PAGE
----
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British WWII vets say nation has betrayed them.

Photo Right: Sarah Robinson with other female Royal Navy recruits. Sara now says WWII was not worth the loss of 400,000 lives, because she does not even recognize her own country any more.

When asked if WWII was worth it, British WWII vets are saying “no.” The vets, now in their 80’s and 90’s don’t recognize the Britain that 400,000 died for.

Long held taboos on criticizing Winston Churchill over World War II have broken down. Historians now freely admit that Churchill played a major role in escalating the conflict and began bombing German civilian targets nine months before the first bombs fell in Britain. Long before the Germans even physically possessed bombers capable of retaliating.

Pat Buchanan’s new book points out Churchill’s hypocritical foreign policy of feeding Finland and Eastern Europe to the Soviet Union while starting a world war with Germany for annexing a tiny majority German corridor in Poland.

A popular WWII author in Britain, Leo McKinstry, examines declassified internal RAF documents in his new book. He shows that the targeting of German civilians was not “incidental” but very intentional. He estimates that the RAF killed over 600,000 German civilians. (click here.)

So now, 64 years after the war has ended. The UK Mail is asking vets, “was it all worth it.” Facing a radically and purposely transformed socialist/multicultural society with no freedom of speech, British vets are saying “no.”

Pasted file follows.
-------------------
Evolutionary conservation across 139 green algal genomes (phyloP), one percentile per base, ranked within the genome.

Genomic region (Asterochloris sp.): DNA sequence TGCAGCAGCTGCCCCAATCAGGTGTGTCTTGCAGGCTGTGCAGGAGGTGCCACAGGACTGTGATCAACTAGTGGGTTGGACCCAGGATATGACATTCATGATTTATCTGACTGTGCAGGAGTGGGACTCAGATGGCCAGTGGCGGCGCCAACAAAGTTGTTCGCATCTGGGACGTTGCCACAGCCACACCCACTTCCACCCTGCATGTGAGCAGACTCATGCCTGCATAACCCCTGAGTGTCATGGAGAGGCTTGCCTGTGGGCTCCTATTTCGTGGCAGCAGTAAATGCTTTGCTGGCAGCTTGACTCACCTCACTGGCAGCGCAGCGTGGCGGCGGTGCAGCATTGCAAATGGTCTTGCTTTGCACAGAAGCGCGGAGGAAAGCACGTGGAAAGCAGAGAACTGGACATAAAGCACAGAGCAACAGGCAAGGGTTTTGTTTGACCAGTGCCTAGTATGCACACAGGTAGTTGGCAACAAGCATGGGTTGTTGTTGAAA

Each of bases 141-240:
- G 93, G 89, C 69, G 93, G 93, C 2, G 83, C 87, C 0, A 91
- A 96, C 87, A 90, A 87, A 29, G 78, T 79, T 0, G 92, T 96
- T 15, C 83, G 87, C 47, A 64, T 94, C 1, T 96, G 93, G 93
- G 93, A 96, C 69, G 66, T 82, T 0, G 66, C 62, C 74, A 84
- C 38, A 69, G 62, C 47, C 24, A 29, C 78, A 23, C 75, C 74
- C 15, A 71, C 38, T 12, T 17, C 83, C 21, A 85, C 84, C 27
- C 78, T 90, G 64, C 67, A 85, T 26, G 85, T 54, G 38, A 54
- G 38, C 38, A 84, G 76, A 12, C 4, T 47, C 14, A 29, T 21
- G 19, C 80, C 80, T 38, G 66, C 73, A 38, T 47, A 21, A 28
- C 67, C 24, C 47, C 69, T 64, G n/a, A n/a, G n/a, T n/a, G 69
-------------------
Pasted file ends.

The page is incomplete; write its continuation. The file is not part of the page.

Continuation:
From UK Mail…

Curious about his grandmother’s generation and what they did in the war, he decided three years ago to send letters to local newspapers across the country asking for those who lived through the war to write to him with their experiences.

He rounded off his request with this question: ‘Are you happy with how your country has turned out? What do you think your fallen comrades would have made of life in 21st-century Britain?’

What is extraordinary about the 150 replies he received, which he has now published as a book, is their vehement insistence that those who made the ultimate sacrifice in the war would now be turning in their graves.

There is the occasional bright spot – one veteran describes Britain as ‘still the best country in the world’ – but the overall tone is one of profound disillusionment.

‘I sing no song for the once-proud country that spawned me,’ wrote a sailor who fought the Japanese in the Far East, ‘and I wonder why I ever tried.’

‘My patriotism has gone out of the window,’ said another ex-serviceman.

In the Mail this week, Gordon Brown wrote about ‘our debt of dignity to the war generation’.

But the truth that emerges from these letters is that the survivors of that war generation have nothing but contempt for his government.

They feel, in a word that leaps out time and time again, ‘betrayed’.

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